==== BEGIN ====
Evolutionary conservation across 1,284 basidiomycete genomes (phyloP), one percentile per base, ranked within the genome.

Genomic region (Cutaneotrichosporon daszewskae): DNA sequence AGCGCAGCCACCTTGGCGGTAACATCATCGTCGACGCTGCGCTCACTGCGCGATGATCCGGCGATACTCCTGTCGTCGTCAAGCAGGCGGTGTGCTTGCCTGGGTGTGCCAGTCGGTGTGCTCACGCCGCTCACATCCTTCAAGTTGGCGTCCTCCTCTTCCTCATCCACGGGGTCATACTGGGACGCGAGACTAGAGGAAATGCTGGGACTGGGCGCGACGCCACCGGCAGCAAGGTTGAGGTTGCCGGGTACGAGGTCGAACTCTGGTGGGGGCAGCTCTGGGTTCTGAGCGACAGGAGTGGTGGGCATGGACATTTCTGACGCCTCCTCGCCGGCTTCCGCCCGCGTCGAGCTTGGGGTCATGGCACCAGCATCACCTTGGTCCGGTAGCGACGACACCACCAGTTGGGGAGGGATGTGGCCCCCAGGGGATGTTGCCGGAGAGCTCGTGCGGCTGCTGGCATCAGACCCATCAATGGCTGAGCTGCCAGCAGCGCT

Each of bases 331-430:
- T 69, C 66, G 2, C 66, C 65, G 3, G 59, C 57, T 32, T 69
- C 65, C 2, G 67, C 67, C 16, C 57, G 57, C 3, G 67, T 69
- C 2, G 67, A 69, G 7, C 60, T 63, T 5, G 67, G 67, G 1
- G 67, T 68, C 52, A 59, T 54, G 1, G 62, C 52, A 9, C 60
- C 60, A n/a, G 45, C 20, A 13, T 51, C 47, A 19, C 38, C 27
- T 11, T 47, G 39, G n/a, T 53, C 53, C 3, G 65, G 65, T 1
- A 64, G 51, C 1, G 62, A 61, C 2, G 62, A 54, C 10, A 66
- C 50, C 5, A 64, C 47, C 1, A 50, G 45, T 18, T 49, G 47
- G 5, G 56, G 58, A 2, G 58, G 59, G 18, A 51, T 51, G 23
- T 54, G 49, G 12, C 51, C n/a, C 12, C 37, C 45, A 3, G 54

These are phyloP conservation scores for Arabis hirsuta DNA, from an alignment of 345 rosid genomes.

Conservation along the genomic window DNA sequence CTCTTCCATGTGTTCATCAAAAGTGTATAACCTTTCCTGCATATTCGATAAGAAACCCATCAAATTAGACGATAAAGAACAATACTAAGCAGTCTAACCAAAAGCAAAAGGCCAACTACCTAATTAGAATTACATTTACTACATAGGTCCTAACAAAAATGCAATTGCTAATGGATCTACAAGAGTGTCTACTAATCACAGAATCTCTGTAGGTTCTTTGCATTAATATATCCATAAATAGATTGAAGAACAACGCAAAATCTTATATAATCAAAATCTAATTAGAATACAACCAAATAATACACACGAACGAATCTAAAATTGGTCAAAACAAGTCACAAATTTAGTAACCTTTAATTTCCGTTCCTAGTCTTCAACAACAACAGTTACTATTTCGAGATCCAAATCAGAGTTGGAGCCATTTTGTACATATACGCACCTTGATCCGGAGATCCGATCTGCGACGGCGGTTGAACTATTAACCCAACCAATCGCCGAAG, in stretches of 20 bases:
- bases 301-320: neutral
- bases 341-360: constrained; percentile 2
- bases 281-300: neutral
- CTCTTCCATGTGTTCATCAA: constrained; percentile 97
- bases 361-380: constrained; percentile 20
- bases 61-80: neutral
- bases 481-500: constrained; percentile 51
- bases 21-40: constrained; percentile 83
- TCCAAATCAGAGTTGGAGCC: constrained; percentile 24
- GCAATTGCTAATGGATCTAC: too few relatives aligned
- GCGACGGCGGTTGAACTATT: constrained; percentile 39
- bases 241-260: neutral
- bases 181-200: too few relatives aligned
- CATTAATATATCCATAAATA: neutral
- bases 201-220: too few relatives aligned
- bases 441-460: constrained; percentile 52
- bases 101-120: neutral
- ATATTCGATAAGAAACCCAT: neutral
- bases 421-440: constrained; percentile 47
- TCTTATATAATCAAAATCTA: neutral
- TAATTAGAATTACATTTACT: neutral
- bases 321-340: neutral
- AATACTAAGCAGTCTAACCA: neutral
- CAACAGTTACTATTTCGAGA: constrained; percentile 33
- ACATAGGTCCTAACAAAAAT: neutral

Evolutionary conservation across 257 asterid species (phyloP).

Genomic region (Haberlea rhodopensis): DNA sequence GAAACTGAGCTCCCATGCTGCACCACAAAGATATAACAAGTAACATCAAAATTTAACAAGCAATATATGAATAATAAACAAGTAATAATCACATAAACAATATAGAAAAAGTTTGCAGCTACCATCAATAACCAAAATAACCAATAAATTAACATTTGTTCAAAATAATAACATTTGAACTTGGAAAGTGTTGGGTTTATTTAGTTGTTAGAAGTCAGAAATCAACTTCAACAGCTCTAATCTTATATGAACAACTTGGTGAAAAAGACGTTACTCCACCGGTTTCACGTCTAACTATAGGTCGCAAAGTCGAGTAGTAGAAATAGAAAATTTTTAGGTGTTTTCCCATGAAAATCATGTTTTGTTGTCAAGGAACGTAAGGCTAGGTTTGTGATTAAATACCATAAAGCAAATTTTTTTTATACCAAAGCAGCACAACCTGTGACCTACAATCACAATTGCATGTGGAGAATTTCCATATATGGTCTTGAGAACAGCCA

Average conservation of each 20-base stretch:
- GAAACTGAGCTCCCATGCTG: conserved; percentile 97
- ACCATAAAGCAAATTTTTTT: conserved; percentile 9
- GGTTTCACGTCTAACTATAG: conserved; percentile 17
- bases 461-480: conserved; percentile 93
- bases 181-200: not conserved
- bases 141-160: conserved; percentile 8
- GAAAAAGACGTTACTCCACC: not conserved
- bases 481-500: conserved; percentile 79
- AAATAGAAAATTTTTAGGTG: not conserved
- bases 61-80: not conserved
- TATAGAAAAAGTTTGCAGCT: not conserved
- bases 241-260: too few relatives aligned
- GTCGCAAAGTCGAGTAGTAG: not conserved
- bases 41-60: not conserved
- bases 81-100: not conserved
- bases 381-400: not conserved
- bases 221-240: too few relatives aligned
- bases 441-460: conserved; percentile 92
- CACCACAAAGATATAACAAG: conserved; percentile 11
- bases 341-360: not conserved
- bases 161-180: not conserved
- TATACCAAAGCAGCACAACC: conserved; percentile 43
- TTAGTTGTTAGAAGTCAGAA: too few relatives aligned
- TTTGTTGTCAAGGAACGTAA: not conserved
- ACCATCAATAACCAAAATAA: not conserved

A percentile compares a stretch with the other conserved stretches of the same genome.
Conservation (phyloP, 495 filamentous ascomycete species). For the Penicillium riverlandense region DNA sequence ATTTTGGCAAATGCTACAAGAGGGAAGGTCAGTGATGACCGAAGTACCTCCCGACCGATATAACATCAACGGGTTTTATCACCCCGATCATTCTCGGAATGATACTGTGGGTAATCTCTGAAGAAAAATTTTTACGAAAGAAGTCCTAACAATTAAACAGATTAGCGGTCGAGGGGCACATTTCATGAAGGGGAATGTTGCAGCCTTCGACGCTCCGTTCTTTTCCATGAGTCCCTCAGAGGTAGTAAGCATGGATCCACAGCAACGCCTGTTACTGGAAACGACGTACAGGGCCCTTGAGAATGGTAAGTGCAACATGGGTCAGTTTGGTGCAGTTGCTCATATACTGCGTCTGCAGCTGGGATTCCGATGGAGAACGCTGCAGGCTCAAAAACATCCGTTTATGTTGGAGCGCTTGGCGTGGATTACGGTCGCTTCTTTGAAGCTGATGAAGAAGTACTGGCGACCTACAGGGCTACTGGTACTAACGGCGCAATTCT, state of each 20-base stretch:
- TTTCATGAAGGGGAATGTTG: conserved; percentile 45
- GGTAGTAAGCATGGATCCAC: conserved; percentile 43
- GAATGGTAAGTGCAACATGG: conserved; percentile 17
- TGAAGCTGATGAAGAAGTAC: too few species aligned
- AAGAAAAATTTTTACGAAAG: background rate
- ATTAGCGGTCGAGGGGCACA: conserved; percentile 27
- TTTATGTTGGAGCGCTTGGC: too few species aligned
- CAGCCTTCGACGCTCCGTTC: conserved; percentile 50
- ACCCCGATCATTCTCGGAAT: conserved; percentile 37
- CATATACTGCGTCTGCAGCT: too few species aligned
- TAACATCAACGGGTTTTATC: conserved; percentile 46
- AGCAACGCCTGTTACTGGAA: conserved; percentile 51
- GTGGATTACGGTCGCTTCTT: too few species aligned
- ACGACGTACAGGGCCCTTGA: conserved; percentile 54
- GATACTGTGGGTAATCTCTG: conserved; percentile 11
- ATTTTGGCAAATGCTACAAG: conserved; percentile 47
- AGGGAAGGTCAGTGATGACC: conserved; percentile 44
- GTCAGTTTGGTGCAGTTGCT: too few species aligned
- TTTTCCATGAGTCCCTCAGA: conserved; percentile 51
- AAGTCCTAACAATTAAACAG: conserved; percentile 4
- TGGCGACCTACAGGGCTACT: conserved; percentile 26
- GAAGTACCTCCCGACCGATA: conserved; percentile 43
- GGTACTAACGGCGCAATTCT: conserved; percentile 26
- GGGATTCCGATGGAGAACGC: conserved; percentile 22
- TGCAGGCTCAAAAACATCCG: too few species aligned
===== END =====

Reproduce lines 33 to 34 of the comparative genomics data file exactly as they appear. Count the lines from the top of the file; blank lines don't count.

- ATATTCGATAAGAAACCCAT: neutral
- bases 421-440: constrained; percentile 47